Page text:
Peter Martinez has produced the diagram above which is worth considering. It was produced using a ray-tracing ionospheric model and shows the launch of rays at different angles from a transmitter (left) to a receiver (right). The model produces rays using spherical co-ordinates which accounts for the odd curvature near the surface of the earth (since here Peter has shown a flat earth). This curvature does not happen in a 3D world. The interesting point to note is that the low rays arrive focussed while the high rays are very sensitive to the launch angle and arrive unfocussed. This means that the high ray signals will be rather weak compared to the low ray signals. My suspicion is however that at dusk (and probably dawn), the high rays may also focus for a short time. This would account for why they become visible on the Doppler traces and also why the "topband" high angle enhancement effect takes place. Expert comment would be welcome!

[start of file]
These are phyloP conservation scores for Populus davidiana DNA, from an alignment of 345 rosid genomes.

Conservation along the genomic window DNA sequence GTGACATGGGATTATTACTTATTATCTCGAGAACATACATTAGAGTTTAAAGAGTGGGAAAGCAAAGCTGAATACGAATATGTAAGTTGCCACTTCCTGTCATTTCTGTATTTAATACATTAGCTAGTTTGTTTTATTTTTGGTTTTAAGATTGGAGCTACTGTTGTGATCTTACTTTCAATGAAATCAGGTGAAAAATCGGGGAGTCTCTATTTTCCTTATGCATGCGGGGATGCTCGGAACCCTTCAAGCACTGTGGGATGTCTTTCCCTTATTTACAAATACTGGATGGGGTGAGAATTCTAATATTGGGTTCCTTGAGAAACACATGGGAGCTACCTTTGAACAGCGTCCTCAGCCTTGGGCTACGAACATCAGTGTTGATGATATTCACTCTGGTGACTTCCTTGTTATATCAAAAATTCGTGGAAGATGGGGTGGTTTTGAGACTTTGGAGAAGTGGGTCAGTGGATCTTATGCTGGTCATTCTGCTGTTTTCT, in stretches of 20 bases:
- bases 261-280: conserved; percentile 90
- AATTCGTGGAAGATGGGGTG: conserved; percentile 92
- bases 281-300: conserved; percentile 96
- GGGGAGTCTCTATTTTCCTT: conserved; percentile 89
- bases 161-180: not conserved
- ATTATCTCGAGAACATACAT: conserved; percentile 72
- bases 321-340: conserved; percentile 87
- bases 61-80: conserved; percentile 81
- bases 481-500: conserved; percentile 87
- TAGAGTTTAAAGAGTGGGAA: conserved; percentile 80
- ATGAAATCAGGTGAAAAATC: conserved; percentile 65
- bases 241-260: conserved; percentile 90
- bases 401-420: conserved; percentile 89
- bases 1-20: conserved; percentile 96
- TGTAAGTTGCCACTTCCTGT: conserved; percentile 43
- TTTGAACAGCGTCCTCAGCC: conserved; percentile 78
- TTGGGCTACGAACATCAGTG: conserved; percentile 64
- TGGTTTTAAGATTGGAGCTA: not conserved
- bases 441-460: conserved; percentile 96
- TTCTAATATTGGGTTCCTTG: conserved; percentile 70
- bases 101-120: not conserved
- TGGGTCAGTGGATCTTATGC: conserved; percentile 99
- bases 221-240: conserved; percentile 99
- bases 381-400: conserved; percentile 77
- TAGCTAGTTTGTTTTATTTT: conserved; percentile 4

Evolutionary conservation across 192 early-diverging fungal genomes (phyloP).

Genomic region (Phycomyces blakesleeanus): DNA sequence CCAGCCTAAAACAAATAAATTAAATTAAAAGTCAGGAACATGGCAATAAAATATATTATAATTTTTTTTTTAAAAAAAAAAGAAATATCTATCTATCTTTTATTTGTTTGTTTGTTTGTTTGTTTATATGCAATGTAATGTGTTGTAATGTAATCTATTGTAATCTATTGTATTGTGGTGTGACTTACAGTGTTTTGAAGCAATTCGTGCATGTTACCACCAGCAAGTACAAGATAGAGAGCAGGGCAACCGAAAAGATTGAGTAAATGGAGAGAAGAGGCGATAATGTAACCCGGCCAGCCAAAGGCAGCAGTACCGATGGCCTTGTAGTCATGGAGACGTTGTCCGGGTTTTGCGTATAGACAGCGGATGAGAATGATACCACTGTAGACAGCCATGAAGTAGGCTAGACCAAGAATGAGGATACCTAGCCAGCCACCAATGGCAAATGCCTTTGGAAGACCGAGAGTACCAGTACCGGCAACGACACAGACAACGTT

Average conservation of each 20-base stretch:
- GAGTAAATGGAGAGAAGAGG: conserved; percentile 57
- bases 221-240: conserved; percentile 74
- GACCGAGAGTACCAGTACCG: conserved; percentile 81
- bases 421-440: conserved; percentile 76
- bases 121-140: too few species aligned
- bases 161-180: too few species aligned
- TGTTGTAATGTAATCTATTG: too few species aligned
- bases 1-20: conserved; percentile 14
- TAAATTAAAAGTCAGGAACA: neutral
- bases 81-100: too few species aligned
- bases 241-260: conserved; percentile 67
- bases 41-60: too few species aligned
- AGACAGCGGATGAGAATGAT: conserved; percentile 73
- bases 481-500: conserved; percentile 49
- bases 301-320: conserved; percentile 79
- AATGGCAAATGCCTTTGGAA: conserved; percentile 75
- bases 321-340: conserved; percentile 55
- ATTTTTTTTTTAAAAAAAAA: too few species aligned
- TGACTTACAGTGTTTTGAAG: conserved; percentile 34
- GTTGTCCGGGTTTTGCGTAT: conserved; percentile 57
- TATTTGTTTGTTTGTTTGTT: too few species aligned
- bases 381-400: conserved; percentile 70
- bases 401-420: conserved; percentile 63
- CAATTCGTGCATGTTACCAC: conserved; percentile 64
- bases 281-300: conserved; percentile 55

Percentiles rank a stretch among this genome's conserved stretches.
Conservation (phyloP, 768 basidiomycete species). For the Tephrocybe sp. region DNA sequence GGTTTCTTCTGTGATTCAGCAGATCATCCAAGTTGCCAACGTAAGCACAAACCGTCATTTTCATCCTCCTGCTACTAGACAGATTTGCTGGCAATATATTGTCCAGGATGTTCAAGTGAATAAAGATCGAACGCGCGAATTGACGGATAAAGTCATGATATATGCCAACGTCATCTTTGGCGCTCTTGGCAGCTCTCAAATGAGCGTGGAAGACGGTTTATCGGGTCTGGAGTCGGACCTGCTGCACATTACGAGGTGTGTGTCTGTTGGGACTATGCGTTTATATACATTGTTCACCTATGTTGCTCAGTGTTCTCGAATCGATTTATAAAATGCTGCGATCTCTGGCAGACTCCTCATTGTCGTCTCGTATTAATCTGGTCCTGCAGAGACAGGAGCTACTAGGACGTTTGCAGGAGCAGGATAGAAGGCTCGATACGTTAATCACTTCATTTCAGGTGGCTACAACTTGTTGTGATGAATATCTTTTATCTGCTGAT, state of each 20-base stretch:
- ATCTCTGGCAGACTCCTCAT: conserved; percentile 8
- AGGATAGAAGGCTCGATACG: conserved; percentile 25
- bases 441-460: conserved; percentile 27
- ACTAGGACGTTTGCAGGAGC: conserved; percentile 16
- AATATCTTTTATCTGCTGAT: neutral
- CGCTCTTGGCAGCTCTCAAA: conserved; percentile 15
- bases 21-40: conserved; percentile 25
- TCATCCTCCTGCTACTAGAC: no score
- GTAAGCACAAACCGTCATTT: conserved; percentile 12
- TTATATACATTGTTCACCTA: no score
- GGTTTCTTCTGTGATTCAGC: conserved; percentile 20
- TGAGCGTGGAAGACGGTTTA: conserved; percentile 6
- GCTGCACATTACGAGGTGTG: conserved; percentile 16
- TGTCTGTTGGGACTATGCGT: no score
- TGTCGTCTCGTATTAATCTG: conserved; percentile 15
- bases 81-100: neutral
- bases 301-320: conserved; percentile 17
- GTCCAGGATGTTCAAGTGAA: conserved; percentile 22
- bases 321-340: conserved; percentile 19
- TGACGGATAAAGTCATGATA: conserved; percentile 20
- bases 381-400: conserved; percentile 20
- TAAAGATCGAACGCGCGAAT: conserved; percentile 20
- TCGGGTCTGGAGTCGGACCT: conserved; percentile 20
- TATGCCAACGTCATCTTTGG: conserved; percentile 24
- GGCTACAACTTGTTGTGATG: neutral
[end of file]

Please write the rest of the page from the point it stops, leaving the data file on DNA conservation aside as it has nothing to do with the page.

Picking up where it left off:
Pedersen Ray Plots
This interesting Plot was done by Peter Martinez. Here are his comments:
Attached is an interesting Dopplergram, taken this evening on 7275kHz. The signal is Radio Exterior de Espaņa. It starts off as straight F-layer with some Doppler wobbles, but about 1940z two traces start from about 1Hz low and join the main trace just as it fades out. These are the O (top) and X (bottom) Pedersen, or high angle rays, which are only visible on oblique paths. After the fade-out there is a stable single trace about 30dB below the F-layer signal level. I don't have a clue what propagation mode it is, but I don't think it's backscatter, since the AM modulation has no detectable multipath.